Calvin was eventually asked by a friend to assist in the Reformation efforts in Geneva. In 1536 he arrived in Geneva, but was banished for three years in 1538 before returning for good in 1541. His banishment came at the behest of Roman Catholics who were aligned with less religious people in the city in opposing Calvin’s desire to make Geneva a “model Christian community.”  Upon his return to Geneva, Calvin began to work in earnest to transform the city into his vision of a model Christian city. Until his death in 1564 this was the focus of his life.
What kind of community did Calvin seek to build? Unlike Traditional Baptists, Calvin did not believe in the separation of church and state. Religious Liberty was not to be found in Calvin’s Geneva. Although Calvin never officially held public office, he ruled the city as pastor of the church. How did he rule? An ecclesiastical court called The Consistory was formed that included laymen and ministers. Though not a member, Calvin’s will was expressed through this group. His teachings and reforms were the foundation of their decisions.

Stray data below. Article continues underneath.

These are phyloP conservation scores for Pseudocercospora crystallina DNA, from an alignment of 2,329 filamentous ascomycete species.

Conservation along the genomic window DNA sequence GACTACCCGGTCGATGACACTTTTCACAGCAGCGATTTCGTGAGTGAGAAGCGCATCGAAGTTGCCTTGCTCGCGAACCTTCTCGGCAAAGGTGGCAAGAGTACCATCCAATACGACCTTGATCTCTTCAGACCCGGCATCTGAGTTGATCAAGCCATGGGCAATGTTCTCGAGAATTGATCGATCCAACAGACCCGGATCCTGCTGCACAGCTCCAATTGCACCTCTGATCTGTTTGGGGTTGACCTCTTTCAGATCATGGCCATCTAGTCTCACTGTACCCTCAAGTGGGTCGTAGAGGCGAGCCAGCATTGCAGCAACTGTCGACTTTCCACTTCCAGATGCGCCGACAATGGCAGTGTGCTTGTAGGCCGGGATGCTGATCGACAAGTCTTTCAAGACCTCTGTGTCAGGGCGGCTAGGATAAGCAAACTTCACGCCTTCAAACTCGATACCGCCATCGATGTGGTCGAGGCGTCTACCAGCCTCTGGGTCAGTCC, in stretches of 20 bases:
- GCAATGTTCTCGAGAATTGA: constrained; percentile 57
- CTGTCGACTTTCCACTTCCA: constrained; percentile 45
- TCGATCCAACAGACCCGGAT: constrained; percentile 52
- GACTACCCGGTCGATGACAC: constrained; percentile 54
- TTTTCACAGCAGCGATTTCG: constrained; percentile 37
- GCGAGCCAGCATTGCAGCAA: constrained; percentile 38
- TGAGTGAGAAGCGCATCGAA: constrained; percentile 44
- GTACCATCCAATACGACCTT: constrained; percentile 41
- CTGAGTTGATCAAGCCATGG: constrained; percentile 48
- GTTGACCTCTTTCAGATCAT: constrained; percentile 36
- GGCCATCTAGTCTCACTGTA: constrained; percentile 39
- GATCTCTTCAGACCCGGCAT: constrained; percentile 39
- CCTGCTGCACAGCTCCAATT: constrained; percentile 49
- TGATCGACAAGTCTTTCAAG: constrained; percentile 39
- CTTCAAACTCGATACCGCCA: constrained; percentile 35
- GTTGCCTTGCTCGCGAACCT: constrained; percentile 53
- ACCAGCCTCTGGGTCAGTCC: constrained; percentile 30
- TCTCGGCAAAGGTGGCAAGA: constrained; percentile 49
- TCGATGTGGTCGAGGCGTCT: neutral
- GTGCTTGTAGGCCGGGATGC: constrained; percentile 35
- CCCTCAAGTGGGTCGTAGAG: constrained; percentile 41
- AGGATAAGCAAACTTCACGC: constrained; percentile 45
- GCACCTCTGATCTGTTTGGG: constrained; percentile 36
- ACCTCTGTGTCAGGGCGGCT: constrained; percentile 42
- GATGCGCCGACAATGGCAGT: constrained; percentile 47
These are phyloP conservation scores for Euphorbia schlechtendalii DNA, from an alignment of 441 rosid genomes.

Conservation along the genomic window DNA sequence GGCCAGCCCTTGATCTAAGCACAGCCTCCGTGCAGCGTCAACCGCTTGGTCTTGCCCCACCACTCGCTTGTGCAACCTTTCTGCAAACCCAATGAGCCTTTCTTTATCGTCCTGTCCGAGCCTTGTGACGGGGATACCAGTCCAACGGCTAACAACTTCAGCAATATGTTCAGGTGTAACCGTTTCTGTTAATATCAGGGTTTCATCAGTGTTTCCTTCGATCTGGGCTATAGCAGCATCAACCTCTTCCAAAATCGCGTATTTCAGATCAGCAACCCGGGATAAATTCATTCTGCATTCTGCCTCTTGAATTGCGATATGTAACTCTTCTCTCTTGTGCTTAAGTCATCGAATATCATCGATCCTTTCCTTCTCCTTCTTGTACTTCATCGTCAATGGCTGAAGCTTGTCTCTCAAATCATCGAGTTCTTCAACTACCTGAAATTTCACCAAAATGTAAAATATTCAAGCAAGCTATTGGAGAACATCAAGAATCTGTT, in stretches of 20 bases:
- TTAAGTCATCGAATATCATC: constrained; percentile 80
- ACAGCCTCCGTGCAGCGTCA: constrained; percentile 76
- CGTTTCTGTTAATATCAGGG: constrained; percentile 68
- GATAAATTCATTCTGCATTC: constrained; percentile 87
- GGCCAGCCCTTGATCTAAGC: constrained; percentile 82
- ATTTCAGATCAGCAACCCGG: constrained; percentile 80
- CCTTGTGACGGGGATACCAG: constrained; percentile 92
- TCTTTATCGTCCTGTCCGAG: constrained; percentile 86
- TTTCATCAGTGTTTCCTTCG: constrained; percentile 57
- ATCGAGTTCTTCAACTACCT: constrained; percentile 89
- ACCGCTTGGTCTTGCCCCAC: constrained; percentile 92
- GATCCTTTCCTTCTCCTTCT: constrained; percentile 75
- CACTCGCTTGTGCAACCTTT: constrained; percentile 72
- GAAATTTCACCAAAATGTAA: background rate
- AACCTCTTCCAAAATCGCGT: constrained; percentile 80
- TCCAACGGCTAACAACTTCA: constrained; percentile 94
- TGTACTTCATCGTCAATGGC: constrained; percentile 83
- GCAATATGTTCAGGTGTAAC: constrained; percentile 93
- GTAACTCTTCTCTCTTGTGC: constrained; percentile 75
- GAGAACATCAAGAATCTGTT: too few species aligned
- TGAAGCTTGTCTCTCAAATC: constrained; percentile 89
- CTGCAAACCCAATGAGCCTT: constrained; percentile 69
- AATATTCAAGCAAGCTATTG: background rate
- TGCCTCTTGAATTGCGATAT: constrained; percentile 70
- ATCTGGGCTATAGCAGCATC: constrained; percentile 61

According to historian Clyde L. Manschreck, in Calvin’s Geneva “between 1542 and 1546, fifty-eight people were executed and seventy six people were banished.”  During Calvin’s time in Geneva many were forced to leave the city while many who supported his teachings moved there from other areas of Europe. Manschreck goes on to report that people were sentenced to death in Geneva for things such as adultery, being a witch, blasphemy, and various other offenses. One child was beheaded for striking his parents.